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Prunus emarginata (Hook.) Eaton

Bitter Cherry

Modern name

Prunus emarginata (Douglas ex Hook.) Walp.


Cerasus emarginata Dougl. ex Hook.

This species seems to be represented in cultivation by the following variety:

var. mollis (Hook.) Brewer & Watson Cerasus mollis Dougl. ex Hook.; C. pattoniana Carr. – A deciduous tree, sometimes 30 to 40 ft high, with a trunk 1 ft or more in diameter; branches downy when young, becoming glabrous with age; bark exceedingly bitter. Leaves obovate-oblong, usually rounded or blunt at the apex, tapering towards the base, 112 to 212 in. long, scarcely half as wide, finely and bluntly toothed, downy beneath; stalk about 14 in. long. Flowers dullish white, not 12 in. across, produced six to twelve together in May on corymbose clusters 112 in. long, each flower on a downy stalk 14 to 12 in. long; petals notched at the apex; calyx downy, lobes rounded. Fruits 14 to 12 in. diameter, red, finally almost black.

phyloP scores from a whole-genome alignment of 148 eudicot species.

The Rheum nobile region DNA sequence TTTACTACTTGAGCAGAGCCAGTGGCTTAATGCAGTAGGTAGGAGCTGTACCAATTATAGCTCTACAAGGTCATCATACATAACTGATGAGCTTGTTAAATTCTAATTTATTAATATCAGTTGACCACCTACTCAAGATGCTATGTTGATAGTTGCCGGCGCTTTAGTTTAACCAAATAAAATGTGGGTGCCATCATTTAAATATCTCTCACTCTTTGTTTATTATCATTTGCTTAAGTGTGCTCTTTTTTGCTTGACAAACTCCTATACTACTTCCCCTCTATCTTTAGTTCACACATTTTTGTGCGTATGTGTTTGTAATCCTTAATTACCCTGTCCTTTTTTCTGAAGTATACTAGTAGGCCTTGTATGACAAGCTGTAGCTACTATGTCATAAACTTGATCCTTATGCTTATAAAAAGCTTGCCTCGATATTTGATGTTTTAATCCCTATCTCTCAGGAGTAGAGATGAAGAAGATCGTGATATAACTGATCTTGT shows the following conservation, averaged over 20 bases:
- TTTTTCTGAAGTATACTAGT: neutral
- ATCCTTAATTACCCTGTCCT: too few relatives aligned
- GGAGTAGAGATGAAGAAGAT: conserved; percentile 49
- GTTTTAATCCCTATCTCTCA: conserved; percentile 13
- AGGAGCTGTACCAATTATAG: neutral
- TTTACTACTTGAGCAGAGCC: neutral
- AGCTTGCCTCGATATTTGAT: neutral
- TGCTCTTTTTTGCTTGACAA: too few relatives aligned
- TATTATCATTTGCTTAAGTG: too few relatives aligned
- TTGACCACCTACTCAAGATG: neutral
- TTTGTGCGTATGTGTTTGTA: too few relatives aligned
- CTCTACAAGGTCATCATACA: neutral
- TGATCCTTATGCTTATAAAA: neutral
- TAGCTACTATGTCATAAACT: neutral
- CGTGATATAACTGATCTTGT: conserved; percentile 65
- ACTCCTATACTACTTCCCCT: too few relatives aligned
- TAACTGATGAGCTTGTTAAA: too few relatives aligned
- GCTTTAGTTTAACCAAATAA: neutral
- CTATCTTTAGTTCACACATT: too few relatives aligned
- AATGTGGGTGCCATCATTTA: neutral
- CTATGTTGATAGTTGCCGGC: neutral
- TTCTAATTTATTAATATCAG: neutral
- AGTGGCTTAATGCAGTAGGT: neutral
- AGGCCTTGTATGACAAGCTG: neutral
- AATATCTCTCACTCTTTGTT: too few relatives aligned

A native of British Columbia and Oregon; discovered by David Douglas; introduced to Britain in 1861-2 and at first known in gardens as Cerasus pattoniana – the name under which the seeds were distributed. It is a handsome tree of healthy aspect and of neat habit, but its flowers are not sufficiently pure white to be really effective. The bark, leaves, and fruit are permeated by an intensely bitter principle.

Typical P. emarginata is less downy or almost completely glabrous, and is usually of smaller stature. It has a wider range in western North America than the var. mollis. It, too, was discovered by David Douglas.



Other species in the genus